As an early adopter of coworking spaces, Denver now leads the trend of specialized shared offices from construction trades to professional artists.
“Construction is a dog-eat-dog world,” said Bryce Ballew, who founded Tradecraft with his brother. The 19,000 square-foot coworking space “is built to give its members bigger teeth.”
The self-described “blue-collar, business-minded community” offers continuing education classes, a referral network, and material storage. “We don’t have ping-pong tables or foosball,” said Ballew. “It’s a fun place to work, but it’s designed for work.”
Supporting women who work a “second shift,” managing caregiving and the household is at the heart of Women in Kind, another locally owned coworking space. There are two rooms and homework desks for children, who are only allowed on the first floor. If members need childcare, they can turn to Nanno, an on-call service who also has offices in the building. Another on-site business is MOD Assistants, which provides virtual receptionists and schedulers, vendor research, kitchen organization, and other tasks you didn’t know you could hand off.
“Our goal is to help women succeed professionally… That means seeing the many challenges women face at home and at work, removing obstacles for women, and taking responsibilities off the shoulders of individual women,” said Virginia Santy, WinK cofounder and single mom who also runs two other small businesses.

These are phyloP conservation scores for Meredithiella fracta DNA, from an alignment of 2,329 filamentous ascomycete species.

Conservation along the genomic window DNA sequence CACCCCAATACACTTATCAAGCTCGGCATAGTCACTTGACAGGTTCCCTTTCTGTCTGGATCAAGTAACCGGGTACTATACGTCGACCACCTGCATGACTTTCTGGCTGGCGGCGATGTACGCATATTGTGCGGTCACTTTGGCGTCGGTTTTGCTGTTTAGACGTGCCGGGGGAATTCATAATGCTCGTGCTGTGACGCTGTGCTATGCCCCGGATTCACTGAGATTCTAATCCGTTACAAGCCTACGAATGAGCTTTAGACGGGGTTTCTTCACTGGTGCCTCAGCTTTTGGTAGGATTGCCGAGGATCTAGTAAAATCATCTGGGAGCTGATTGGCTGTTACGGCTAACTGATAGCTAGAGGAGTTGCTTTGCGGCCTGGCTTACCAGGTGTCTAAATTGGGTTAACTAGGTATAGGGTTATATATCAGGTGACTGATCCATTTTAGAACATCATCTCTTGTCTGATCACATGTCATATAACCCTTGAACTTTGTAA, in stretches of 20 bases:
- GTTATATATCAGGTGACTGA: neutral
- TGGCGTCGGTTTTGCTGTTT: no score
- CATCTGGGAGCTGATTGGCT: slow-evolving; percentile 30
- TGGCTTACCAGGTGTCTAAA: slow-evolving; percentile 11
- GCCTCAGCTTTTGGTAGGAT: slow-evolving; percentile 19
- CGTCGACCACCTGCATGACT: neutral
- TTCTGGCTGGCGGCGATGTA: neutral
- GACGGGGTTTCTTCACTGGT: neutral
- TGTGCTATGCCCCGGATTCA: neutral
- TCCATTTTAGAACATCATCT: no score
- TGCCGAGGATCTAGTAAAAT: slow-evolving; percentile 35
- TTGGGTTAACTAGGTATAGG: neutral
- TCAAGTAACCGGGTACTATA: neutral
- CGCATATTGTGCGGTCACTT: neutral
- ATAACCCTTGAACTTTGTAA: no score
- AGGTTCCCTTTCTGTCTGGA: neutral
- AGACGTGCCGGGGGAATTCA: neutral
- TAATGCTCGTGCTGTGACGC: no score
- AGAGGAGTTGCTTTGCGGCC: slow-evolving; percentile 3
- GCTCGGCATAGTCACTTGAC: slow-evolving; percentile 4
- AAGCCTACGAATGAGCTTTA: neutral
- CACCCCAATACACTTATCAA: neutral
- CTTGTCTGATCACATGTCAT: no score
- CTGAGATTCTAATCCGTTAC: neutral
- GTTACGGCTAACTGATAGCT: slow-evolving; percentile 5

Collaboration is key at the Posner Center that brings together nearly 200 nonprofit and for-profit organizations focused on solutions to global poverty. Years ago, the historic building once housed horses and mules who pulled trolley cars.
Located on one of the streets the trolley cars once traveled, EsqLegal is for lawyers who advise tech entrepreneurs, businesses, and venture capitalists. It’s one of several coworking spaces for attorneys.
After Colorado voters legalized pot, professional artists found themselves getting squeezed out of warehouses when the landlords could make more money renting to marijuana grow houses. Enter the Art Gym with monthly membership fees starting at $100. The 17,000-ft space features studios for painting, sculpture and dance/yoga, a digital lab with all the latest film editing software, equipment for printmaking and metalsmithing, and a commercial kitchen.
“I love the community here — the support from others, the mutual interest in each other’s projects, the friendships that have developed over the two years since I joined,” said Eric Porter who paints and draws. “When … the space is crackling with people’s creative energy, that charges my creativity.”